Then again, even though she was extremely interested in science while growing up in Staten Island, N.Y., Cullen, 37, didn't expect to become an expert on global warming, a topic that didn't even exist in public conversation back then. “I was into Jacques Cousteau and wanted to study oceanography,” she recalled.
But practicality initially won out and at Columbia University, Cullen studied engineering (with a religion minor), focusing on the mathematics- and probability-heavy operations research. From there she worked as a quantitative analyst on Wall Street until she realized that it was foolish not to pursue her passion. “It was my second chance at my education so I wanted to do something I really cared about,” she said.
So she headed back to Columbia, this time for a Ph.D. While she started out focusing on oceanography, an advisor who modeled the patterns of El Nino and a summer spent working on an archeological study of climate change opened her eyes.
“When we see that an ancient civilization collapsed because of climate change and when you see that understanding how a system like El Nino works so you make predictions to help people avoid more misery, you see how you can make science useful,” she said. Cullen went on to earn a degree in climatology and ocean atmosphere dynamics in 2000.
She continued doing research around the world, especially in the Middle East and South America, while working for the National Center for Atmospheric Research in Boulder, Colo. Then four years ago, she got a call from meteorologist Stu Ostro, who wanted her to come work for him at The Weather Channel.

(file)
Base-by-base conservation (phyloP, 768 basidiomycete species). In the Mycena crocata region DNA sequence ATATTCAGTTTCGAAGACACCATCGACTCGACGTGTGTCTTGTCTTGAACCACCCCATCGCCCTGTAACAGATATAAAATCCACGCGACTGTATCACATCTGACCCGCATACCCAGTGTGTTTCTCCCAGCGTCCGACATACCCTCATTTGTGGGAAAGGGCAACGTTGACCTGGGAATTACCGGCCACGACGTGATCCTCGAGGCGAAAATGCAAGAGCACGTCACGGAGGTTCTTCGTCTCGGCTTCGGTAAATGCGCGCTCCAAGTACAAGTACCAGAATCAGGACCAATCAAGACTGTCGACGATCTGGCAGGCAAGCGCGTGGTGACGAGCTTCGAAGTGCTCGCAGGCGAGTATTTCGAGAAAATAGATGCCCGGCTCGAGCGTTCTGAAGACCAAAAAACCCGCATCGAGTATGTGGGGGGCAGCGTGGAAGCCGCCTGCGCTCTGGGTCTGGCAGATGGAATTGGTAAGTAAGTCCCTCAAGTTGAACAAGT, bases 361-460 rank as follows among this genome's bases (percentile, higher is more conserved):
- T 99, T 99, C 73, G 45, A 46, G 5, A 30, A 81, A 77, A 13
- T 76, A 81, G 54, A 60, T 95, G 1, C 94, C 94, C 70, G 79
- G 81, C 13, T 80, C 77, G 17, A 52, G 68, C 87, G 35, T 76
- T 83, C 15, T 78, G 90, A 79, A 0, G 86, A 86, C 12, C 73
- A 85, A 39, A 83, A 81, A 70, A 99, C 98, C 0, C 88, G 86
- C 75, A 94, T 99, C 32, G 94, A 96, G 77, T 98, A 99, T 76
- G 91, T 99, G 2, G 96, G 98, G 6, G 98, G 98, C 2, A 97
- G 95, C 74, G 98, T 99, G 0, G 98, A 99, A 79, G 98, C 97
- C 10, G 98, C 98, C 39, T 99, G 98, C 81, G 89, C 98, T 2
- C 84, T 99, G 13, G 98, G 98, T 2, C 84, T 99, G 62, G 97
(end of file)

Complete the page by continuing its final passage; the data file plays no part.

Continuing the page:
“I had never even seen The Weather Channel before,” she admitted. “But I thought, if I don't take this job I'll always wonder what if. Also I thought it would be good to remove myself from this ivory tower where I was writing a paper 12 people might read. On television, I'd be able to teach a large group of people.”
Talking to viewers in terms they could understand and in a way that made compelling television was a major challenge. “It was like stepping onto another planet,” she said. “It took a good year to figure out how to put on makeup for television, how to communicate, how to act on camera, how to use visuals, how not to caveat every point to death and how to find the relevancy for the viewers.”
But it was worth it. In a world where politics often overwhelms policy discussions, especially on something as tremendous as global warming, Cullen said she's able to present the facts clearly and cogently, acting as a voice for the scientific and academic communities. “I can raise the profile of this issue,” she said. “We've never had a climatologist speaking directly to the people before.”
John Moore, Fox Networks Group
John Moore, 41, grew up in Washington, the Evergreen State, on beautiful Whidbey Island. Sounds like the perfect breeding ground for someone who would eventually oversee Fox Networks Group's internal effort to green itself, right? Well, not exactly.